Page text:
In addition to her website, for several years Rachel has been the teen ambassador and a volunteer for the National Organization for Women’s Safety Awareness Inc., where she has participated in fashion shows and sold merchandise to raise money. The pageant winner also visits veterans and organizes parties with the organization Yes We Care Inc.

Rachel, who in her spare time enjoys archery, scuba diving and watching “The Walking Dead,” dreams of one day becoming a special effects makeup artist for movies, where prosthetics and makeup are needed to create monsters and zombies. She said if that doesn’t work out, she would love to do something in a creative field such as graphic design, illustrating, marketing or journalism.

Rachel Goldsmith is interviewed before being crowned Miss Teen New York last October. Photo by Richard Krauss
Rachel Goldsmith is interviewed before being crowned Miss Teen New York last October. Photo by Richard Krauss

For now, Rachel directs her energy toward preparing for the upcoming pageant, and she said she and her mother are having a lot of fun doing so. Szczepanowski-Goldsmith says her daughter’s decision to participate in this competition has provided them with more mother-daughter time. The two not only shop together to find the perfect outfits, but her mother also helps her prepare for the interview segment, sometimes even asking her questions in the car.

Rachel said she isn’t nervous about whether or not she’ll be Miss Teen International when she starts Half Hollow Hills High School East this September. She said she has learned from her mother to enjoy the overall experience of participating in pageants, including the preparation.

“You can’t just focus on the moment. You have to look at what it took to get to that point,” her mother said.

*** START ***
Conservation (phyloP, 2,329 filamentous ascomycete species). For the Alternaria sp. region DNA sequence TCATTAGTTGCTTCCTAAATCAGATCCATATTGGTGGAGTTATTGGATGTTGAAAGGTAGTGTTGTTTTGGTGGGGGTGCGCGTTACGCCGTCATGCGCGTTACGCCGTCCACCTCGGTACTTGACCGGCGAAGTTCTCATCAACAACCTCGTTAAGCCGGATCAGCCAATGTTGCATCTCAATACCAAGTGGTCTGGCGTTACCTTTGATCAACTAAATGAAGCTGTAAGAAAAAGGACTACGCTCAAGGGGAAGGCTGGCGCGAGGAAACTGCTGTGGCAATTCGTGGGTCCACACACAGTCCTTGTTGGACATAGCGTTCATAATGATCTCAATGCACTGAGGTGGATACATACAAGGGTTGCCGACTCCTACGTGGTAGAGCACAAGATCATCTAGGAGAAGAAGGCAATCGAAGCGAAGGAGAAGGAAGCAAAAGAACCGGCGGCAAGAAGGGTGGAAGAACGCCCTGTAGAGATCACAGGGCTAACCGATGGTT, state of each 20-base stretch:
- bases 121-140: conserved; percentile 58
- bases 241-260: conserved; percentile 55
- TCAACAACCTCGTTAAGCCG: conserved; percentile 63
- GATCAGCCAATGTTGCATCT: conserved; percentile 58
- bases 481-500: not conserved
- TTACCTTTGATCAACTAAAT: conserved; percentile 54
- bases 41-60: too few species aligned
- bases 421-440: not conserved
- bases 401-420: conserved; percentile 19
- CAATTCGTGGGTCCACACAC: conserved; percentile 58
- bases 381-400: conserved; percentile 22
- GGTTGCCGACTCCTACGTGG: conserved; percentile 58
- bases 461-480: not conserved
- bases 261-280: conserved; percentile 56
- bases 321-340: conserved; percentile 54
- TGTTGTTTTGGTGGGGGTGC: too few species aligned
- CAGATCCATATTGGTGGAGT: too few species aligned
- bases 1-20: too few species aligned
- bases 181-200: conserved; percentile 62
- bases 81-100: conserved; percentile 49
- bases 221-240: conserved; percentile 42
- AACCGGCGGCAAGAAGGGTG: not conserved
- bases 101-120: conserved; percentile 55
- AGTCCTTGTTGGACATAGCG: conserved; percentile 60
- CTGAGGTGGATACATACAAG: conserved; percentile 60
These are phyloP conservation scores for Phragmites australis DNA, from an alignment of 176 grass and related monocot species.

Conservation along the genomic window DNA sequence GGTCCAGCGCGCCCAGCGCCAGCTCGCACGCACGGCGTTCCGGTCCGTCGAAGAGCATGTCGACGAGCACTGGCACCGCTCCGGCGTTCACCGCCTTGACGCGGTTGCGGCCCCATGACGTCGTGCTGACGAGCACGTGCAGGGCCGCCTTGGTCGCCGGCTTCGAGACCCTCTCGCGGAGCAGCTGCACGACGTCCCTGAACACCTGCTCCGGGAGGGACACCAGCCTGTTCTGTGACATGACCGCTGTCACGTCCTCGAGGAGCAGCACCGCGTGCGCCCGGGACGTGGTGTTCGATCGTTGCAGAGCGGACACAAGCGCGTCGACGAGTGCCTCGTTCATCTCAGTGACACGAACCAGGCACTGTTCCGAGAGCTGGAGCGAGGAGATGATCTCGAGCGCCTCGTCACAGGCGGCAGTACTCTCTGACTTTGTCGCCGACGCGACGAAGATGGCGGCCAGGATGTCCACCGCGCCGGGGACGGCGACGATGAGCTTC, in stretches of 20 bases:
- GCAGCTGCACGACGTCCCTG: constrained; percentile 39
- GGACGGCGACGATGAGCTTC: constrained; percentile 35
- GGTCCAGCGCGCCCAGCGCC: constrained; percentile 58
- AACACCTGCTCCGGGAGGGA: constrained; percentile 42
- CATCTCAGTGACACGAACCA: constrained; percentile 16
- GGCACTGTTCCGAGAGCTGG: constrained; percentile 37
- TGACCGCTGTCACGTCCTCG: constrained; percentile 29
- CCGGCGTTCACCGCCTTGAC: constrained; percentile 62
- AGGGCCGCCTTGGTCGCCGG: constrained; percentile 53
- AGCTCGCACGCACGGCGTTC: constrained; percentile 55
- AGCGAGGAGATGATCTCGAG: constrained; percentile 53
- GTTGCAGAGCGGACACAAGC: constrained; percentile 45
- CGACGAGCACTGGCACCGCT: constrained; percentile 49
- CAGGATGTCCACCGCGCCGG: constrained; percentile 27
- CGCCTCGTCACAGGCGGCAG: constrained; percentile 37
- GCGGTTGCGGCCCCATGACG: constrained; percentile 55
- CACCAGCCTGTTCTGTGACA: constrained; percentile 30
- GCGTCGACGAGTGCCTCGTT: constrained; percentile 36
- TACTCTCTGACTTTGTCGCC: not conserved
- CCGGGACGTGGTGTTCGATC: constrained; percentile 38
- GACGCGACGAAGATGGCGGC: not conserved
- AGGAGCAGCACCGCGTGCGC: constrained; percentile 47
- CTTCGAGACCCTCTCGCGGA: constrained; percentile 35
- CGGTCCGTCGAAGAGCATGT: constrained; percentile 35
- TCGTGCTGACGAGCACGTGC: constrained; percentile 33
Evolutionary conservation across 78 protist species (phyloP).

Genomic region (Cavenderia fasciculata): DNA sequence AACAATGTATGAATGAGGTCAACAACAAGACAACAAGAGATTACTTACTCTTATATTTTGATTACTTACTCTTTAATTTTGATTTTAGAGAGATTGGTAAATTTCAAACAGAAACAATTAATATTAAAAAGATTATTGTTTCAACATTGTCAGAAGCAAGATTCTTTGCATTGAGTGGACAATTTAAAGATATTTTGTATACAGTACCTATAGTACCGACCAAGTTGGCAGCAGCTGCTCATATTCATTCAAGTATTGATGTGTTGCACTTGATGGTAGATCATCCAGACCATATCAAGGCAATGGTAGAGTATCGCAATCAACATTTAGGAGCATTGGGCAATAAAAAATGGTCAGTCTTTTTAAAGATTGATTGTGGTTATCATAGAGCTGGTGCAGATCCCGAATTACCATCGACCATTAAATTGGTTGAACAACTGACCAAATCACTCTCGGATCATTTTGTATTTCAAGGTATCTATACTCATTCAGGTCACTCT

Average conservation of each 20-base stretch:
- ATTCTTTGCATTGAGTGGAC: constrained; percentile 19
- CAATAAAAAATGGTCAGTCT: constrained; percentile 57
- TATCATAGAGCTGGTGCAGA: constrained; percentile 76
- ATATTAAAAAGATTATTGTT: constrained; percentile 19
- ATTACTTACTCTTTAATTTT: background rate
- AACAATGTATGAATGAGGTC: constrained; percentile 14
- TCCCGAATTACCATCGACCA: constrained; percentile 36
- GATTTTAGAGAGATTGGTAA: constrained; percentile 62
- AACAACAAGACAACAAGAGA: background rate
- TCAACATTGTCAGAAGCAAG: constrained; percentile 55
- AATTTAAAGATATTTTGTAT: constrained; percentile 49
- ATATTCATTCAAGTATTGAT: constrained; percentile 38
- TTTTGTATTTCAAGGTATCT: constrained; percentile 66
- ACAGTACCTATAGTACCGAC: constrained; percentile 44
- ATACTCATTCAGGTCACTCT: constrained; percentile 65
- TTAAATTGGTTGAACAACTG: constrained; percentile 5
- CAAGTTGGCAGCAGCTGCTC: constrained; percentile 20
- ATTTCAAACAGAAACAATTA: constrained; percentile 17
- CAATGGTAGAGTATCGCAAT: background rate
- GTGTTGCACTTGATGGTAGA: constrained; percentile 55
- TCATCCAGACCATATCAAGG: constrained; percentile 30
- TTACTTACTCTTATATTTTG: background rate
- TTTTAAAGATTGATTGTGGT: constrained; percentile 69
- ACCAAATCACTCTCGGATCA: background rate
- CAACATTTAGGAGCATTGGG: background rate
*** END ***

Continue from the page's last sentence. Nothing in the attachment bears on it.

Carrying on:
Szczepanowski-Goldsmith has also taught her daughter to go into a pageant with no expectations, and most important of all, to just be herself. “I just want her to have a positive experience. I know how wonderful and how much fun it was for me, and I think that it’s really all about the journey, and I think she’s going to have a great time,” Szczepanowski-Goldsmith said.

To visit Rachel’s website, go to www.uwillbok.com. To find out more about the Miss Teen International Pageant, visit their official site at www.missteeninternational.us.

Environmental advocates call for the banning of microbeads in order to protect waterways like the Long Island Sound. from left, Adrienne Esposito of Citizens Campaign for the Environment, Dr. Larry Swanson of Stony Brook University, Dr. Artie Kopelman of Coastal Research Education Society Long Island, George Hoffman of Setauket Harbor Protection Committee, Rob Weltner of Operation SPLASH, Matt Grove of Surfrider, Enrico Nardone of Seatuck Environmental, and Katie Muether of the Long Island Pine Barrens Society. Photo from Maureen Murphy

When it comes to water pollution, size does not matter.

That’s why a group of environmental advocates gathered along the shoreline of the Long Island Sound in Stony Brook last week to call for state legislation that would ban the tiny but potentially harmful microbeads in personal care products.

The rally was organized to coincide with June 8’s World Oceans Day and zeroed in on the Microbead-Free Waters Act, which would ban personal care products made with the tiny plastic pellets called microbeads, which advocates said are hurting waterways and wildlife because New York’s wastewater treatment plants are not equipped to filter them prior to the water’s release into the environment.

The legislation passed the Assembly in April but has remained idle in the Senate.

The bill is sponsored in the Senate by Republican Environmental Conservation Committee Chair Tom O’Mara (R-Big Flats), with 37 cosponsors — a total that surpasses the 32 votes it needs to pass.

William Cooke, director of government relations for the Citizens Campaign for the Environment, helped orchestrate the rally and called on Sen. John Flanagan (R-East Northport) to use his new role as majority leader to help ensure a microbead ban passes before legislative session ends June 17.